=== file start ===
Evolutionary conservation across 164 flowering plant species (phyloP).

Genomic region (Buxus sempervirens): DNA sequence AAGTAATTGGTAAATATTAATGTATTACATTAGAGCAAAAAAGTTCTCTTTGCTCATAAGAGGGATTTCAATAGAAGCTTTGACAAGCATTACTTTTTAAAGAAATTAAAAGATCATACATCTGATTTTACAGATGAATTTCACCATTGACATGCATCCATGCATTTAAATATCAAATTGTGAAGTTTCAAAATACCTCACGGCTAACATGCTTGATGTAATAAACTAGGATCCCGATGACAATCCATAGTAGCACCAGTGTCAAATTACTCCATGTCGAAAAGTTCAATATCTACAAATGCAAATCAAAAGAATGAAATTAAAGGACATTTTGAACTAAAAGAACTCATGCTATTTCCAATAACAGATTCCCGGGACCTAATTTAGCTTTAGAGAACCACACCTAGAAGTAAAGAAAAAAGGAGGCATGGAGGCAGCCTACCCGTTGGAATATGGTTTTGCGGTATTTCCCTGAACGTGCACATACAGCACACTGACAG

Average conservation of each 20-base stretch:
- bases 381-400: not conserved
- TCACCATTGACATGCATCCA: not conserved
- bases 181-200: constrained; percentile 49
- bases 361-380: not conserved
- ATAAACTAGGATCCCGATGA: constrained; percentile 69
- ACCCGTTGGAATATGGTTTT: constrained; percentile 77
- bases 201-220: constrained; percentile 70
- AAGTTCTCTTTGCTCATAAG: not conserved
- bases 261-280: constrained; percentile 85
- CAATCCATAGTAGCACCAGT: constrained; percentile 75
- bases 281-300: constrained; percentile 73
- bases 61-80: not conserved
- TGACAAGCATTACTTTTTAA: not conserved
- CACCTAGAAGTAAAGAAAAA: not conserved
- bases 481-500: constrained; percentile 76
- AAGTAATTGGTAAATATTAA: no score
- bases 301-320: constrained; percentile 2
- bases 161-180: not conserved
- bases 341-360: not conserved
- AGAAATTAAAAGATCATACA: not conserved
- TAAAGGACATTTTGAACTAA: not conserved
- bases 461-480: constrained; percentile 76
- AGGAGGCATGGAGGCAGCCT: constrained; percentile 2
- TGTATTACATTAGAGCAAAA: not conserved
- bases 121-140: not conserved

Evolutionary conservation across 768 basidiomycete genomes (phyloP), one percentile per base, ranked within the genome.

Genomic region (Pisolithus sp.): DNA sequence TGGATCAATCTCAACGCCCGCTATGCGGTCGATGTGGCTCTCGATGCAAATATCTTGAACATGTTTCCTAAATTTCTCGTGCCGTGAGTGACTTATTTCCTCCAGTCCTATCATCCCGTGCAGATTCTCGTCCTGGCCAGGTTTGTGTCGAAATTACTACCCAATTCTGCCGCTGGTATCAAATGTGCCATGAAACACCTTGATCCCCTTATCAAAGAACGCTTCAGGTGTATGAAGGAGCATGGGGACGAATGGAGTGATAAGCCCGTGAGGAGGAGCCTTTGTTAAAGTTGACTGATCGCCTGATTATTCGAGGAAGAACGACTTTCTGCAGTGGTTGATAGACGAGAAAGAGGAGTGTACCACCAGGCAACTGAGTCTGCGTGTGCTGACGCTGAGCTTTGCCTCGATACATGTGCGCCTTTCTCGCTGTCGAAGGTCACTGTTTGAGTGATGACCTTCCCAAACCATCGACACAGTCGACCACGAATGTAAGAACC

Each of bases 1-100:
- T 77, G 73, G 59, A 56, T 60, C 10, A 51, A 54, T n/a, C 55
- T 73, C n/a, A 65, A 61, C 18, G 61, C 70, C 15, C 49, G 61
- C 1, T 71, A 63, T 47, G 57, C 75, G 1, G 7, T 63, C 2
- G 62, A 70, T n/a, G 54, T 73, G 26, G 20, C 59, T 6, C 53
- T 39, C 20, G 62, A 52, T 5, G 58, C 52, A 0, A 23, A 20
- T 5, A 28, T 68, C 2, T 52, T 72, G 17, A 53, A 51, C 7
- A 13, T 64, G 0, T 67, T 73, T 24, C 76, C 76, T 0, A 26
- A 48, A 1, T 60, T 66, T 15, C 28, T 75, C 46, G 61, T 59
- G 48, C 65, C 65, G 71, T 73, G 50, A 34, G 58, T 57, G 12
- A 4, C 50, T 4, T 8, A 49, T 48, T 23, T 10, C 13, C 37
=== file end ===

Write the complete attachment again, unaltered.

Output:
Evolutionary conservation across 164 flowering plant species (phyloP).

Genomic region (Buxus sempervirens): DNA sequence AAGTAATTGGTAAATATTAATGTATTACATTAGAGCAAAAAAGTTCTCTTTGCTCATAAGAGGGATTTCAATAGAAGCTTTGACAAGCATTACTTTTTAAAGAAATTAAAAGATCATACATCTGATTTTACAGATGAATTTCACCATTGACATGCATCCATGCATTTAAATATCAAATTGTGAAGTTTCAAAATACCTCACGGCTAACATGCTTGATGTAATAAACTAGGATCCCGATGACAATCCATAGTAGCACCAGTGTCAAATTACTCCATGTCGAAAAGTTCAATATCTACAAATGCAAATCAAAAGAATGAAATTAAAGGACATTTTGAACTAAAAGAACTCATGCTATTTCCAATAACAGATTCCCGGGACCTAATTTAGCTTTAGAGAACCACACCTAGAAGTAAAGAAAAAAGGAGGCATGGAGGCAGCCTACCCGTTGGAATATGGTTTTGCGGTATTTCCCTGAACGTGCACATACAGCACACTGACAG

Average conservation of each 20-base stretch:
- bases 381-400: not conserved
- TCACCATTGACATGCATCCA: not conserved
- bases 181-200: constrained; percentile 49
- bases 361-380: not conserved
- ATAAACTAGGATCCCGATGA: constrained; percentile 69
- ACCCGTTGGAATATGGTTTT: constrained; percentile 77
- bases 201-220: constrained; percentile 70
- AAGTTCTCTTTGCTCATAAG: not conserved
- bases 261-280: constrained; percentile 85
- CAATCCATAGTAGCACCAGT: constrained; percentile 75
- bases 281-300: constrained; percentile 73
- bases 61-80: not conserved
- TGACAAGCATTACTTTTTAA: not conserved
- CACCTAGAAGTAAAGAAAAA: not conserved
- bases 481-500: constrained; percentile 76
- AAGTAATTGGTAAATATTAA: no score
- bases 301-320: constrained; percentile 2
- bases 161-180: not conserved
- bases 341-360: not conserved
- AGAAATTAAAAGATCATACA: not conserved
- TAAAGGACATTTTGAACTAA: not conserved
- bases 461-480: constrained; percentile 76
- AGGAGGCATGGAGGCAGCCT: constrained; percentile 2
- TGTATTACATTAGAGCAAAA: not conserved
- bases 121-140: not conserved

Evolutionary conservation across 768 basidiomycete genomes (phyloP), one percentile per base, ranked within the genome.

Genomic region (Pisolithus sp.): DNA sequence TGGATCAATCTCAACGCCCGCTATGCGGTCGATGTGGCTCTCGATGCAAATATCTTGAACATGTTTCCTAAATTTCTCGTGCCGTGAGTGACTTATTTCCTCCAGTCCTATCATCCCGTGCAGATTCTCGTCCTGGCCAGGTTTGTGTCGAAATTACTACCCAATTCTGCCGCTGGTATCAAATGTGCCATGAAACACCTTGATCCCCTTATCAAAGAACGCTTCAGGTGTATGAAGGAGCATGGGGACGAATGGAGTGATAAGCCCGTGAGGAGGAGCCTTTGTTAAAGTTGACTGATCGCCTGATTATTCGAGGAAGAACGACTTTCTGCAGTGGTTGATAGACGAGAAAGAGGAGTGTACCACCAGGCAACTGAGTCTGCGTGTGCTGACGCTGAGCTTTGCCTCGATACATGTGCGCCTTTCTCGCTGTCGAAGGTCACTGTTTGAGTGATGACCTTCCCAAACCATCGACACAGTCGACCACGAATGTAAGAACC

Each of bases 1-100:
- T 77, G 73, G 59, A 56, T 60, C 10, A 51, A 54, T n/a, C 55
- T 73, C n/a, A 65, A 61, C 18, G 61, C 70, C 15, C 49, G 61
- C 1, T 71, A 63, T 47, G 57, C 75, G 1, G 7, T 63, C 2
- G 62, A 70, T n/a, G 54, T 73, G 26, G 20, C 59, T 6, C 53
- T 39, C 20, G 62, A 52, T 5, G 58, C 52, A 0, A 23, A 20
- T 5, A 28, T 68, C 2, T 52, T 72, G 17, A 53, A 51, C 7
- A 13, T 64, G 0, T 67, T 73, T 24, C 76, C 76, T 0, A 26
- A 48, A 1, T 60, T 66, T 15, C 28, T 75, C 46, G 61, T 59
- G 48, C 65, C 65, G 71, T 73, G 50, A 34, G 58, T 57, G 12
- A 4, C 50, T 4, T 8, A 49, T 48, T 23, T 10, C 13, C 37